Track user signup events via OCaml

Connect LogSnag to your OCaml project to track your user sign up and other important events - LogSnag makes event tracking easy.

When we are building a website or application with OCaml, we often require our users to sign up for an account before they can access or use our service. This is a common requirement for many services as it allows us to track usage more efficiently, monitor growth, and avoid abuse.

Unfortunately, this process has certain downsides, such as introducing additional friction to our service and making the users go through extra steps before accessing our service.

Thus, tracking user activity when visiting our service and tracking how many go through the signup process and drop off before they use our service is essential. By monitoring the signup process, we can better understand how our visitors interact with our OCaml service and find and fix any issues they may encounter.

LogSnag makes it easy to track events such as user registration directly within your OCaml code. As a result, it helps you better understand how your users interact with your product and how your product is performing.


Setting up your account

Setting up LogSnag with OCaml is very simple!

  1. Create a free LogSnag account.
  2. Create a new project on your dashboard.
  3. Copy your API token from the settings page.

OCaml code snippets

Once your LogSnag account is set up, you can use the following code snippets to track user signup events. Just replace the YOUR_API_TOKEN with your LogSnag API token and update your project name.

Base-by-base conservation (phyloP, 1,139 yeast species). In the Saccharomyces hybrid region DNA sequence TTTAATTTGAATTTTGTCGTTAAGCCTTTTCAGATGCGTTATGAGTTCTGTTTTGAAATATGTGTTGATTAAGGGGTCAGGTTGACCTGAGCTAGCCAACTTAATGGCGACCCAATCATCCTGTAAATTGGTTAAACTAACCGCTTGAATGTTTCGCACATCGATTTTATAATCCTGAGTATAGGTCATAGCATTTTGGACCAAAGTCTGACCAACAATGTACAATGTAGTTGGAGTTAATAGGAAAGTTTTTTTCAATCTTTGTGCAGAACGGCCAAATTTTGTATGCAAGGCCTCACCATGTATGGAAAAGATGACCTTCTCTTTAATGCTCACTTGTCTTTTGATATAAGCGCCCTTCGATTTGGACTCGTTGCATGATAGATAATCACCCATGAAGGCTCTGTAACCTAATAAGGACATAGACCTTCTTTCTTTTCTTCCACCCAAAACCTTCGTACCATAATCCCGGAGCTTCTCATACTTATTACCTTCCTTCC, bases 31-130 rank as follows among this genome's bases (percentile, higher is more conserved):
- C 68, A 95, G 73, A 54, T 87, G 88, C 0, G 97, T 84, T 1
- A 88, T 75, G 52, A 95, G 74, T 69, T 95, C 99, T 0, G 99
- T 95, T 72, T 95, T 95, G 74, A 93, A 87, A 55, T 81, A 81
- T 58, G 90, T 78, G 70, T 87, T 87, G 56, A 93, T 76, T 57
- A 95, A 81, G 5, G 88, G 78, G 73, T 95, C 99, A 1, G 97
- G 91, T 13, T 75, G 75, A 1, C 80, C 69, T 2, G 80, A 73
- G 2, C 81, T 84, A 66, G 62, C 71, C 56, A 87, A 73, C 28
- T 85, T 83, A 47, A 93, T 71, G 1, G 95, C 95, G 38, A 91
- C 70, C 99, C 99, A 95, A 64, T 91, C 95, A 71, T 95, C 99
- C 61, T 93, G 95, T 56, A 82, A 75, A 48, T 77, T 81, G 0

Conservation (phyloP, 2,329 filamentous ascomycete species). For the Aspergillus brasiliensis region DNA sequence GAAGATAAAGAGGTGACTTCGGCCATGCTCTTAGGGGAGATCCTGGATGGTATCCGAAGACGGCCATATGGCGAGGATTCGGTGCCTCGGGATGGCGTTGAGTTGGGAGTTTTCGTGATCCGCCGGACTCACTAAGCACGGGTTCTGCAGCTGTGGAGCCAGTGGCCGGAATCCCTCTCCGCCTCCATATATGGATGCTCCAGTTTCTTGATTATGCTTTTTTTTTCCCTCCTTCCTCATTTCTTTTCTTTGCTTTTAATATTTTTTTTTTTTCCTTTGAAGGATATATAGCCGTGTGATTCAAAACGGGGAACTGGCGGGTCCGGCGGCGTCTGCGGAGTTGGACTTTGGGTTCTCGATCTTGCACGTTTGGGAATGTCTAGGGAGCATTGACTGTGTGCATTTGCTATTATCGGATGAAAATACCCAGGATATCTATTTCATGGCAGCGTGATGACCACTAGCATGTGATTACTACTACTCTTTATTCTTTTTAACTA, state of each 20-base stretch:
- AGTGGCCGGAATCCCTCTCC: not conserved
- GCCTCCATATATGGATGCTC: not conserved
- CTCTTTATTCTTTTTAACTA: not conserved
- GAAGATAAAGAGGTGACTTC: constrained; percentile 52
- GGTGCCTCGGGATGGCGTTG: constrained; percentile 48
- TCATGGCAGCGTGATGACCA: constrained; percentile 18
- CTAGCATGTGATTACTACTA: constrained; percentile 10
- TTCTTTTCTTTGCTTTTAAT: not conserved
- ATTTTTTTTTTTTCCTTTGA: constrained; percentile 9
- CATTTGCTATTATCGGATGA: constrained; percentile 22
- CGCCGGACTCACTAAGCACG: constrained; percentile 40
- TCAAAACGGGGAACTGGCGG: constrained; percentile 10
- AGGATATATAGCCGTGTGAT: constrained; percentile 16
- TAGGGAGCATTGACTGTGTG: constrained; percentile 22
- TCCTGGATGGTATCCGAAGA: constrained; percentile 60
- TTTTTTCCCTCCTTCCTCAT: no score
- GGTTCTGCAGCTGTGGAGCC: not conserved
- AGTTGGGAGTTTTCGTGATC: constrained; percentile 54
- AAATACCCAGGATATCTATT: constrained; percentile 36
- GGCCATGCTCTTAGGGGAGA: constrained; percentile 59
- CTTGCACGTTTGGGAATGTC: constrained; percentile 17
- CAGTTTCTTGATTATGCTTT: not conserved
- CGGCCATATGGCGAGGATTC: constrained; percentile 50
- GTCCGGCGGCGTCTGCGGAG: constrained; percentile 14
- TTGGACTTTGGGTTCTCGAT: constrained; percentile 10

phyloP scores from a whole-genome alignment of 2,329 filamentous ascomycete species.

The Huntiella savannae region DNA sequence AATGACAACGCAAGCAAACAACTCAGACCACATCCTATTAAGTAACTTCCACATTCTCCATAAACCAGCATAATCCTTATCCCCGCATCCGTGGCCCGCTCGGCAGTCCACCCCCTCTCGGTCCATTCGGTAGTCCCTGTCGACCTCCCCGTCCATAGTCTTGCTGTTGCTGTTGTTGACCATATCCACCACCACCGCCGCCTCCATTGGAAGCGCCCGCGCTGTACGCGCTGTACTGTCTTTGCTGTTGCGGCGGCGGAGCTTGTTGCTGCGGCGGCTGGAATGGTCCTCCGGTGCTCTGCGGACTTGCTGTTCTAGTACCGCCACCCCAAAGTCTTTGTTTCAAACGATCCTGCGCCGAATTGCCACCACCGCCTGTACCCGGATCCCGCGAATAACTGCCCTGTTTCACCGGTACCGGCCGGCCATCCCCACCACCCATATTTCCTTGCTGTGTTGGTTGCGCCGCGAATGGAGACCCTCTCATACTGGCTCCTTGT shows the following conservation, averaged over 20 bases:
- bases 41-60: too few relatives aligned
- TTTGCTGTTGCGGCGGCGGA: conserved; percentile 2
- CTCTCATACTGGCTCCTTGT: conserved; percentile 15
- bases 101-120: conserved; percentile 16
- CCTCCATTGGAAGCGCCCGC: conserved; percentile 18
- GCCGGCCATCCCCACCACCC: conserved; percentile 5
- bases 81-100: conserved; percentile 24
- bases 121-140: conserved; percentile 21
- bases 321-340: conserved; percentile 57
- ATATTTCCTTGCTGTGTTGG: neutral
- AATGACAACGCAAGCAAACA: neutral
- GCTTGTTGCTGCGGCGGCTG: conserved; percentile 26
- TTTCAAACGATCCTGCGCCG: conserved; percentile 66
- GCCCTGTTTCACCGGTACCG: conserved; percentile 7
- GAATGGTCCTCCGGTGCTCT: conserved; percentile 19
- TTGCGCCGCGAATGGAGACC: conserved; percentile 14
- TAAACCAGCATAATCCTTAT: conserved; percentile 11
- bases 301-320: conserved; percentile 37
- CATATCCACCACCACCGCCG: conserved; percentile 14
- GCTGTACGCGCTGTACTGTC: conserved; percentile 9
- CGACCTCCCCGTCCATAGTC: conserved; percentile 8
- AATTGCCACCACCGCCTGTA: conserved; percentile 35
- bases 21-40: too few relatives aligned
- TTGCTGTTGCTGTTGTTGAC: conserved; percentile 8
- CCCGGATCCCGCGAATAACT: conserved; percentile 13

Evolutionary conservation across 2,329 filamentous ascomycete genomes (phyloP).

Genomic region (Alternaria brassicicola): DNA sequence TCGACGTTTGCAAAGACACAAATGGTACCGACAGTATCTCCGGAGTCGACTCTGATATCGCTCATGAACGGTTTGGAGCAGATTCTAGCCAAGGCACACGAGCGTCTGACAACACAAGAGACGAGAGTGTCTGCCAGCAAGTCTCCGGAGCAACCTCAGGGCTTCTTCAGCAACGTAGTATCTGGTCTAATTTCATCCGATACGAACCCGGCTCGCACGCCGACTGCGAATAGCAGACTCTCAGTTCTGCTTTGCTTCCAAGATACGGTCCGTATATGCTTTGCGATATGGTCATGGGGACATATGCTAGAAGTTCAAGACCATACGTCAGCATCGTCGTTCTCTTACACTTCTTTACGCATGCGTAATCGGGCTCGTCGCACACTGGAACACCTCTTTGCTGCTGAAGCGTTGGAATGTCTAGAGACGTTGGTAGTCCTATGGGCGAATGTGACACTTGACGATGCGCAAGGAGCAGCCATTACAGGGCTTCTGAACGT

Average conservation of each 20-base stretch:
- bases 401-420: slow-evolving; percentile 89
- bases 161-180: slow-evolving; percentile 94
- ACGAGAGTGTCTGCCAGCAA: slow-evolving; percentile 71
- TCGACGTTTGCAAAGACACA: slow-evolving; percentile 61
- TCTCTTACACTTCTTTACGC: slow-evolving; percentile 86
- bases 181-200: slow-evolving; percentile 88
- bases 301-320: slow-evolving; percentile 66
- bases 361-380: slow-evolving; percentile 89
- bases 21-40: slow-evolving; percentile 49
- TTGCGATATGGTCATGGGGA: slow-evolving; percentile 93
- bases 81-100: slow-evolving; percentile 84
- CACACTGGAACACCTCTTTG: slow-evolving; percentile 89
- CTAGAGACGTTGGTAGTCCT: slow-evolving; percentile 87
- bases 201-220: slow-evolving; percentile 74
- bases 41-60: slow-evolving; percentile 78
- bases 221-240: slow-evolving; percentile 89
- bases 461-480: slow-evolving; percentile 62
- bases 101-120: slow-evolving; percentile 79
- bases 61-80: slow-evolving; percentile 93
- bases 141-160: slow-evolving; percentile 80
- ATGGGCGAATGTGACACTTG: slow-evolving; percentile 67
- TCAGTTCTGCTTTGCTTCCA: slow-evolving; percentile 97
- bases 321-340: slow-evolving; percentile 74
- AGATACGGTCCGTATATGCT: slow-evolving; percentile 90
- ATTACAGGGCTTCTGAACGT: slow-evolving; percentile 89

Using OCaml with Cohttp
open Lwt
open Cohttp
open Cohttp_lwt_unix

let postData = ref "{\"project\":\"my-saas\",\"channel\":\"auth\",\"event\":\"User Registered\",\"description\":\"email: john@doe.com\",\"icon\":\"🔥\",\"notify\":true}";;

let reqBody = 
  let uri = Uri.of_string "https://api.logsnag.com/v1/log" in
  let headers = Header.init ()
    |> fun h -> Header.add h "Content-Type" "application/json"
    |> fun h -> Header.add h "Authorization" "Bearer YOUR_API_TOKEN"
  in
  let body = Cohttp_lwt.Body.of_string !postData in

  Client.call ~headers ~body `POST uri >>= fun (_resp, body) ->
  body |> Cohttp_lwt.Body.to_string >|= fun body -> body

let () =
  let respBody = Lwt_main.run reqBody in
  print_endline (respBody)

OCaml integration details

LogSnag is a simple event tracking tool that works seamlessly with your OCaml code. With it, you can track any event within your OCaml application. It also allows you to create simple charts and track user journeys to help you better understand your product. LogSnag also enables you to receive real-time push notifications on your desktop and mobile devices whenever a new user creates an account on your website or application.

Other use-cases for LogSnag

  1. Track payment events via OCaml

  2. Track your OCaml cron jobs

  3. Track waitlist signup events via OCaml

  4. Track user sign in events in OCaml

  5. Get a notification when your OCaml code is done executing

  6. Monitor when a user exceeds the usage limit for your OCaml service

  7. Monitor when a new feature is used in your OCaml application

  8. Monitor suspicious activity in your OCaml application

  9. Monitor when a user is being rate limited in your OCaml application

  10. Monitor when database goes down in your OCaml application

  11. Monitor your CPU usage in your OCaml application

  12. Monitor memory usage in your OCaml application

  13. Monitor high disk usage in your OCaml application

  14. Track when a file is uploaded to your OCaml application

  15. Track when a form is submitted to your OCaml application

  16. Track canceled subscriptions in your OCaml application

  17. Monitor failed payments for your OCaml application

  18. Monitor your CI/CD build status for your OCaml application

  19. Monitor when a user changes their email address in your OCaml application

  20. Monitor Redis downtime in your OCaml application

  21. Monitor your Postgres downtime in your OCaml application

  22. Monitor MySQL downtime in your OCaml application

  23. Monitor failed logins in your OCaml application

    View all common use-cases with OCaml